1 Objectives

This set of instructions is to ensure you have access to the different equipment in your group. Keep in mind that since you are working as a group each one of you potentially needs to be able to access all the equipment in the group but no single equipment is allocated to a particular person. You must all decide on who does what.

In particular after completing this you should have the following setup.

2 SSH

Depending on your operating system, you may already have an SSH client installed. SSH will be discussed in class and gives encrypted console access to the equipment managed by your group.

2.1 Windows

Windows does not come with an SSH client but you can download one. For this course we need more than just the SSH executable we also need an SSH key generator and an SSH agent.

These executables will likely be available on the workshop wiki page so you do not have to download them from the Internet.

2.2 Linux

Linux distributions usually ship with SSH clients. To check, open a terminal and type:

$ ssh -V

How to install one depends on your distribution. For Ubuntu and other Debian based derivatives you can install the OpenSSH client package (and we'd recommend the server package while you're at it).

$ sudo apt-get install openssh-client

2.3 OS X

Mac OS X comes with an SSH client (OpenSSH). To use it just open the Terminal application located in /Applications/Utilities

3 Router Console access

Each of your groups includes a router. We are using dynamips to emulate CISCO hardware. The instructor will let you know what IP to use to access the console server. Assuming your group number is X and the console server is 1.2.3.4 you can then access your router's console port by using:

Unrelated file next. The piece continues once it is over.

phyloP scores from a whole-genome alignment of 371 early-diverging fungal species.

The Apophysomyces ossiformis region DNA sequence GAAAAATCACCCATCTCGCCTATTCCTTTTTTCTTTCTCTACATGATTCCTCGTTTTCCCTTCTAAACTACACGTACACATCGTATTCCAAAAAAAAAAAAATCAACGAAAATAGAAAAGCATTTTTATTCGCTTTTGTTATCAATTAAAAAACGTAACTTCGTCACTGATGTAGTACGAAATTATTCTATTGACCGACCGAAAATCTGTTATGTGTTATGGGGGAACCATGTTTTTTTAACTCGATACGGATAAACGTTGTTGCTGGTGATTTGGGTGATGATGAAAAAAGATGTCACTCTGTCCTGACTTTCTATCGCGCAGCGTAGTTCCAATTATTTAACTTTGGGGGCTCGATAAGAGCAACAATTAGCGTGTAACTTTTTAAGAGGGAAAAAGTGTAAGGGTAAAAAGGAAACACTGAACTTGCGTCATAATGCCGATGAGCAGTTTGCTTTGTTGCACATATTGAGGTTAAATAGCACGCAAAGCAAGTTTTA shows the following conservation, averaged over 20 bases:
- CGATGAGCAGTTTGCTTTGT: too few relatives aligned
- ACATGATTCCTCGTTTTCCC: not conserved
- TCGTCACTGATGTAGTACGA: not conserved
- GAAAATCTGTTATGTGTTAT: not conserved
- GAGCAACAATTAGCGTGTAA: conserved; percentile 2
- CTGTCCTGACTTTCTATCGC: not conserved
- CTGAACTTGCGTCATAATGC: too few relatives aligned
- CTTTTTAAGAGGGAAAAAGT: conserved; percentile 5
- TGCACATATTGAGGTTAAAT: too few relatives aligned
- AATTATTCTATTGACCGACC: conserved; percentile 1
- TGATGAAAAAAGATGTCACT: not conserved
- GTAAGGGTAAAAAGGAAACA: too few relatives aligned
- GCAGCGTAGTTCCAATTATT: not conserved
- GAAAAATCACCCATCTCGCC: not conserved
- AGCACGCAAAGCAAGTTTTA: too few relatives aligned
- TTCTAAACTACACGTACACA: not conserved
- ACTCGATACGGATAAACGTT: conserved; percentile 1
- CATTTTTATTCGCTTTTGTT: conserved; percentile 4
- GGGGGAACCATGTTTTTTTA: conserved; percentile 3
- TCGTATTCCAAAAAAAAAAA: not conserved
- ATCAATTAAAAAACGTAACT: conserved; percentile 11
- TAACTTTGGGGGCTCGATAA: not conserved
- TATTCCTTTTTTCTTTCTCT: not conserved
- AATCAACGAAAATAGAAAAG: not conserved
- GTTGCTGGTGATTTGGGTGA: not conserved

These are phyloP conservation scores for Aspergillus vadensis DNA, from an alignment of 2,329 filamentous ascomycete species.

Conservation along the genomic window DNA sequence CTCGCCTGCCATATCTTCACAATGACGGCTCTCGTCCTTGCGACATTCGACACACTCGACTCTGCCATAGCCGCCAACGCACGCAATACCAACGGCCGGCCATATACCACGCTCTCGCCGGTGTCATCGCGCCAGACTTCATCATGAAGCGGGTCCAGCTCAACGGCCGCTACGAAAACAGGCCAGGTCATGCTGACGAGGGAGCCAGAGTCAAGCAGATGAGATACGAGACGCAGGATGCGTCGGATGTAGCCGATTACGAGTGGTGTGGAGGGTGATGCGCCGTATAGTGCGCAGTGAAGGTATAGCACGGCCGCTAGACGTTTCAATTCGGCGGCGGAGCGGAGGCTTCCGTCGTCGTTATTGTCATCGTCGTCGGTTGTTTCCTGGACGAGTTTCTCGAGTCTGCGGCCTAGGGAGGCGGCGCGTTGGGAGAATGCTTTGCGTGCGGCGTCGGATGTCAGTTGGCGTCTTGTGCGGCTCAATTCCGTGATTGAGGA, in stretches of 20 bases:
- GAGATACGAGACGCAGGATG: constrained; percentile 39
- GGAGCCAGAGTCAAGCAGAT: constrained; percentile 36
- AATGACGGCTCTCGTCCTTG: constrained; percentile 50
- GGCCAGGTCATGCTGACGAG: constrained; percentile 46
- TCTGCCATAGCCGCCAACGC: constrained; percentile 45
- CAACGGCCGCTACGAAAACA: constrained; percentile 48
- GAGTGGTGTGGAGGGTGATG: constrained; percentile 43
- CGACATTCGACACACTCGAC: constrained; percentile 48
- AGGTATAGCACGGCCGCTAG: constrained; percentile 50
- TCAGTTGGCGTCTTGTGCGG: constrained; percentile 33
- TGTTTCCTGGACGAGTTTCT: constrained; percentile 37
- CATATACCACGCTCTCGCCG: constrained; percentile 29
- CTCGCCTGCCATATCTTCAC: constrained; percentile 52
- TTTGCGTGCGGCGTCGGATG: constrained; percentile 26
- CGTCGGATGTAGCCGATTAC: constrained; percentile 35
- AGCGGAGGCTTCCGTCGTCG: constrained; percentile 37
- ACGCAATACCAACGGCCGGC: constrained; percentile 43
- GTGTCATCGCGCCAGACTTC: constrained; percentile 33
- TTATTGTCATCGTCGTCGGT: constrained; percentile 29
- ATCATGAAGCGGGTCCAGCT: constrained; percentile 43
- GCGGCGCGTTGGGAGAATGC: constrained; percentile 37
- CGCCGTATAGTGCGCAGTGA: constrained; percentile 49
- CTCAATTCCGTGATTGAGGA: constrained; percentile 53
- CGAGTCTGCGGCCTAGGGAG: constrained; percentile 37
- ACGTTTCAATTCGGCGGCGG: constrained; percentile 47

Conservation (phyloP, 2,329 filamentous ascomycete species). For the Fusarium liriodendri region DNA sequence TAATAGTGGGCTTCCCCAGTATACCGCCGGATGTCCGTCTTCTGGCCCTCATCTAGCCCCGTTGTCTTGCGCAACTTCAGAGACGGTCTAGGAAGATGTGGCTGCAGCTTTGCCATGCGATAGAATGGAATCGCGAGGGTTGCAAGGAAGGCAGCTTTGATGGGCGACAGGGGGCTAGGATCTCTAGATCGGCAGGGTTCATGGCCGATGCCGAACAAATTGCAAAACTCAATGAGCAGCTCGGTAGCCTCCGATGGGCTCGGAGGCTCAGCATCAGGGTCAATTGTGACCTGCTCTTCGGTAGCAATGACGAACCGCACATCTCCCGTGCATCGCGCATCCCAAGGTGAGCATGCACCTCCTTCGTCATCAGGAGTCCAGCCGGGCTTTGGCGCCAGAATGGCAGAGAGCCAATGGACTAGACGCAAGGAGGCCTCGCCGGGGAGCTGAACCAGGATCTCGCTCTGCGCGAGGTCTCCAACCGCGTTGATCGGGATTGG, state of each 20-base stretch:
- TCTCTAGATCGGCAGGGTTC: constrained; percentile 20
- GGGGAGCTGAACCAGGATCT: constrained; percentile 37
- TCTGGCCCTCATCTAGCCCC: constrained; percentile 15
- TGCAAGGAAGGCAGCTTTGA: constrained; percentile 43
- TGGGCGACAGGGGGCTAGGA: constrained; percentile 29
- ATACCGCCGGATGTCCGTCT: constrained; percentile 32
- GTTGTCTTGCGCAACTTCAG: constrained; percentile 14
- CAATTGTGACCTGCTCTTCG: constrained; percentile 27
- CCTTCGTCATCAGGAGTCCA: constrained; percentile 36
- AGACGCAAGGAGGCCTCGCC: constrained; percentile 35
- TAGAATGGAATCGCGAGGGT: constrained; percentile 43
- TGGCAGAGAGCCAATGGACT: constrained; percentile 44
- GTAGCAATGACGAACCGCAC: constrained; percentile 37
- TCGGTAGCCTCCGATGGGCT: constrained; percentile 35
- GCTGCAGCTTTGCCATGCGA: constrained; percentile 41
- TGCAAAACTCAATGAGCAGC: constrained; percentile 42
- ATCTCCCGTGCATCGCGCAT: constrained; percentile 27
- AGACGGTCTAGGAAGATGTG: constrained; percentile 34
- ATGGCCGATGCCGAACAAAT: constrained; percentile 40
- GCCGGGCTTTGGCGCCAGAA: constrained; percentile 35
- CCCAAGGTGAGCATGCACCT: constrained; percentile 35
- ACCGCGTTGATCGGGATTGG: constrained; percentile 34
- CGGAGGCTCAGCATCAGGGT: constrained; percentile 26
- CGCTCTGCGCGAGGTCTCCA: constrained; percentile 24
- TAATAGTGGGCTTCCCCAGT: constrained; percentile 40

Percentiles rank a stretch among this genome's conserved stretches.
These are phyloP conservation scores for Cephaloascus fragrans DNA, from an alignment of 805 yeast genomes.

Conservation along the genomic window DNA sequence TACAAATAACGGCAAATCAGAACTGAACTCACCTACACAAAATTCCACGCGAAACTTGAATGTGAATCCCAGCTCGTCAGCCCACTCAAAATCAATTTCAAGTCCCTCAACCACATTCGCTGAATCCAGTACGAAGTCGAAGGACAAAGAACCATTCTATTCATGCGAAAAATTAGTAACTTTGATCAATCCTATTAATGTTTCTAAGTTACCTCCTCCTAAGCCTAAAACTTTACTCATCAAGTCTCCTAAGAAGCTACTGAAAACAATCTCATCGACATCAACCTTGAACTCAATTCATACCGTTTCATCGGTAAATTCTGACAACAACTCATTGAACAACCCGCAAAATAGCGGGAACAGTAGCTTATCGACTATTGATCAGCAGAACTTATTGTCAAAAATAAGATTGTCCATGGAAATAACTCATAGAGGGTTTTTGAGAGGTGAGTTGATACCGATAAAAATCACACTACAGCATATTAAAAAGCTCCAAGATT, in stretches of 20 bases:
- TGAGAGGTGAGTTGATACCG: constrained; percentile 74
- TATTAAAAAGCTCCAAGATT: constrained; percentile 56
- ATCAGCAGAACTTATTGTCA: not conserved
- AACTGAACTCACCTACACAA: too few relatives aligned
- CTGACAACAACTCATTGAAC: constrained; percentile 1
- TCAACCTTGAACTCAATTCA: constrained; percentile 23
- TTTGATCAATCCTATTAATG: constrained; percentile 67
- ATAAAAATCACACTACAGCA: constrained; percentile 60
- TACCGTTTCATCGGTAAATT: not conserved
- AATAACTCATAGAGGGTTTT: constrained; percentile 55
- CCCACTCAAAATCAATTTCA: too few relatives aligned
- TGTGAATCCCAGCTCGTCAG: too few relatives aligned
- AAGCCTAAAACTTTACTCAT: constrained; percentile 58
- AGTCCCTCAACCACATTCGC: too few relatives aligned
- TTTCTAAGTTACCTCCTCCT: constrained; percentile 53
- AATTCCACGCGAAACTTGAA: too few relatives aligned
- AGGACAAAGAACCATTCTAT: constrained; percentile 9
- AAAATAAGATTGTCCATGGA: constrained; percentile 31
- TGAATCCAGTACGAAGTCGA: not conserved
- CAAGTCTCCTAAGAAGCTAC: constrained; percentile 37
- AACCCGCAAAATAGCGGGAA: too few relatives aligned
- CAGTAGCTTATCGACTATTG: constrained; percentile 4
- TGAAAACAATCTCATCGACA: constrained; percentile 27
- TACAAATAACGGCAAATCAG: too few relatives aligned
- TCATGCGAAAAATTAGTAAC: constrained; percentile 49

$ telnet 1.2.3.4 210X

Windows does not ship with the telnet application installed by default these days. However, you can use the putty (or Kirby) application downloaded earlier and ensure you use telnet rather than SSH as the protocol - it will select the right port once you switch.

4 Virtual Machine Console access

We are running all your machines in a virtualised environment using KVM. In some cases you may want to access the console of the virtual machine for example when installing software off a CD remotely.

The instructors will give you the ip address of the VNC server(s) and the port used to access particular VMs. However you need a VNC client installed which depends on your operating system. As an example the firewall on each of your groups will be under VNC port 1000X where X is your group number.

A good opensource VNC server (and client) is TightVNC. If you have java installed you can just use the Java client and not install additional software.

4.1 Windows

Windows does not ship with a VNC client but Tight VNC makes clients for 32 bit and 64 bit versions of windows. Download and install either one (or the Java client mentioned earlier)

4.2 Linux

Most linux distributions come with a VNC client. Ubuntu's default VNC client is vinagre. If you don't have it installed you can get it via apt:

$ sudo apt-get install vinagre

If you want to install the tightvnc viewer on Ubuntu instead you could type:

$ sudo apt-get install xtightvncviewer

If you have a JRE installed you can also use the Java Client.

4.3 OS X

Mac OS X comes with an inbuilt VNC client accessible via Finder. However, it does not consistently allow you to connect to an arbituary port on the VNC server. As such you are advised to download a VNC client for OS X such as Chicken